‘There and Back Again’.
So reads the alternative title of J.R.R. Tolkein’s The Hobbit.
It also once served as the planned title of this third and final instalment in Peter Jackson’s sprawling film adaptation. And, while ‘The Battle of the Five Armies’ is certainly a fitting title for a film dominated by war, that original moniker is perhaps more apt, suggesting, as it does, a sense of familiarity and repetition within Peter Jackson’s Middle-Earth exploits.
The story picks up immediately where the previous instalment left off, with the Benedict Cumberbatch voiced dragon Smaug winging his way to Laketown, to rain down fire and destruction on the people. Cumberbatch and Smaug were unquestionably the highlight of the previous film, and the dragon is fearsomely impressive when witnessed here in full fire-breathing form.
Unfortunately, after spending two movies building up the dragon, the third film sees fit to dispense with him after barely ten minutes. He’s rendered little more than an afterthought here. That might be understandable, given the source material, but it’s still disappointing not to see more of him.
Meanwhile, our band of dwarves takes advantage of Smaug’s absence to reclaim their mountain home of Erebor. The untold treasures within are impressive, but it’s the search for the Arkenstone in particular that drives Thorin Oakenshield to distraction, and, increasingly, madness.
And it’s Erebor where the rest of the world seems to converge: the people of Laketown, led by roguish Bard, demand fair restitution for dealing with the dragon in order to rebuild their city; the Elves of Mirkwood, led by aloof Thranduil, want their own share of the treasures (not to mention a chance to get one over on the dwarves again); while Azog the pale-orc and the legions of Sauron also descend upon the mountain to generally make a nuisance of themselves.
As the above should demonstrate, there’s a lot going on here. But at the same time, there isn’t: the groundwork has all been lain down in earlier instalments, so here is just a matter of bringing the elements together geographically for them to come to a head.
The battle, which comfortably takes up an hour of screen time, is suitably epic, and provides ample spectacle, but it never manages to quite match any of the huge battles in The Lord of the Rings. Swarms of digitised elves, dwarves and orcs mean little to us, and the sweeping vistas of the battle often play more like the opening cinematic for an Age of Empires style videogame, rather than a film to be invested in. (There are also some giant worms involved, because apparently Weta had some extra CGI budget knocking about.)
The action plays far better, as you might expect, in the smaller, more personal moments: Bard protecting his family amid an Orc incursion, for example. The problem is that there are just too many characters, and we don’t really know most of them well enough. Their presence might be necessary – even welcome, in theory – but the script simply doesn’t have room to service them all.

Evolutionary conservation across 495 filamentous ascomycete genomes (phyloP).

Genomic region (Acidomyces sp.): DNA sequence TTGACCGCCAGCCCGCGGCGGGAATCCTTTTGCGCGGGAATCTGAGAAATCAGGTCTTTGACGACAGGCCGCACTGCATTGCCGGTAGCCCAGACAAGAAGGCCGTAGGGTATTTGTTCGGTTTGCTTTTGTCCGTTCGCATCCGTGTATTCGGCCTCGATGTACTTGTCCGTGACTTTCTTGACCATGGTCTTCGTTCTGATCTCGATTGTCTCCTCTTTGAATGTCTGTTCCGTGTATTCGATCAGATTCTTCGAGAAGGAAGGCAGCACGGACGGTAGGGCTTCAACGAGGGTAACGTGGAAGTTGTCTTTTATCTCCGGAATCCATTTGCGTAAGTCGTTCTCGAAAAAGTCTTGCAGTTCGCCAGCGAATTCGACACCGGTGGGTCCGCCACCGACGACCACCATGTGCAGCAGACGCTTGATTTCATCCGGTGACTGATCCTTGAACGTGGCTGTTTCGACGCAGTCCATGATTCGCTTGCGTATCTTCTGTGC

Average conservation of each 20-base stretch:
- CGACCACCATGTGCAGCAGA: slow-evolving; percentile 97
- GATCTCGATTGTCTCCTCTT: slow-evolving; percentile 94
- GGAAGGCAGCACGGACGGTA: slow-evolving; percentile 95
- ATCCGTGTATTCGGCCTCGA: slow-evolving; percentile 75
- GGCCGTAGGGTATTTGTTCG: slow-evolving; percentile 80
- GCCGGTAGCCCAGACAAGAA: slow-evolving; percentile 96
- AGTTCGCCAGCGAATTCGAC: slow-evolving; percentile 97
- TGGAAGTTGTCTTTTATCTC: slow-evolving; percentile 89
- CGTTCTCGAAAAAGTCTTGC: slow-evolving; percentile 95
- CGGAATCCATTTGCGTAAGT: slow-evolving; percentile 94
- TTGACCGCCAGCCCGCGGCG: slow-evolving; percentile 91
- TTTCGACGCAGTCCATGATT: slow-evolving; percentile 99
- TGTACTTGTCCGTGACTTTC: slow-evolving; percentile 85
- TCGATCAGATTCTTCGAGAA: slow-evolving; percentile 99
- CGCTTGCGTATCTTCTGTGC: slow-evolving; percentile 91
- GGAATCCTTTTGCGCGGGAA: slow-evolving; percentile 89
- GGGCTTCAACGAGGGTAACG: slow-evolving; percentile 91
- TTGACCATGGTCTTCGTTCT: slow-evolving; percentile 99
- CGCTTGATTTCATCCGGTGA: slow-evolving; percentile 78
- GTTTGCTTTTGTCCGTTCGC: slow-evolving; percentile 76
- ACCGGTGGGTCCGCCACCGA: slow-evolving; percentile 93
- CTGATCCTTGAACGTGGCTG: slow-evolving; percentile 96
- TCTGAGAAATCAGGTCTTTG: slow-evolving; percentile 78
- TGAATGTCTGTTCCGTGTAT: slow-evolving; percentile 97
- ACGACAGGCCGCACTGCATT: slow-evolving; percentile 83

The pacing falls apart as the film tries to fit in too many characters, and the whole thing can’t help but feel bloated with figures of inconsequence. And, despite providing a neat action sequence, in which Elrond, Galadriel and Saruman take on the Ringwraiths, the whole LOTR-establishing side-thread about Sauron’s re-emergence feels largely superfluous.
Worst of all is the screenplay’s baffling focus on Alfrid, the snivelling former assistant to the Master of Laketown, who for some reason is kept around and pushed to prominence here. It’s possible he’s designed as comic relief, but he suffers more from Jar Jar syndrome, and Ryan Gage and the awful beats the script pushes him into will have you rooting for the Orcs before long.
Where the film truly comes alive is in the final half-hour or so, when the film pushes its best characters together to give them proper resolutions. The expansive battle is largely left behind in favour of a small number of characters fighting their own personal wars on Raven Hill. Here the battles are told in the micro, rather than the macro, and they all have emotional stakes that we’re familiar with and invested in.
Thorin finally comes face-to-face with old nemesis Azog, while Kili and Legolas battle for, with and to save Tauriel, the Elf lady at the centre of their love triangle. Bilbo, too, is present, and his unexpected loyalty and friendship to his companions is genuinely affecting. The action is fantastic and the emotions finally run high in The Hobbit trilogy’s best sequence by far.
The closing moments, too, are superb, as Bilbo finally returns home to Bag End, and reflects on his adventures. It’s extremely poignant, and Martin Freeman once again excels, as he has done throughout the series.
There are issues with the ending being rushed, since a lot of plot strands are left unresolved, and we don’t really find out the details of what happens at Erebor after the battle’s end. Spending the early part of the movie setting up the different factions, and then roundly ignoring their resolutions, seems like an oversight. Perhaps the producers were conscious of LOTR’s much-maligned lengthy epilogue?
On the whole, there’s no doubting that there’s quality on display here, and plenty of it, but one can’t help but feel this prequel trilogy has suffered from diminishing returns. It’s done enough to justify its existence as more than just a cash-grab, certainly, but it’s unlikely to be remembered in such hallowed terms as The Lord of the Rings.
As entertaining as The Battle of the Five Armies is, we have more or less seen it all before. We’ve been there, and gone back again. But let’s leave it there, eh?
Blu-ray extras: ‘Recruiting the Five Armies’, ‘Completing Middle-earth’, ‘The Last Goodbye’ music video and ‘New Zealand: Home of Middle-earth, Part 3’.
Released on DVD and Blu-ray on Monday 20 April 2015.
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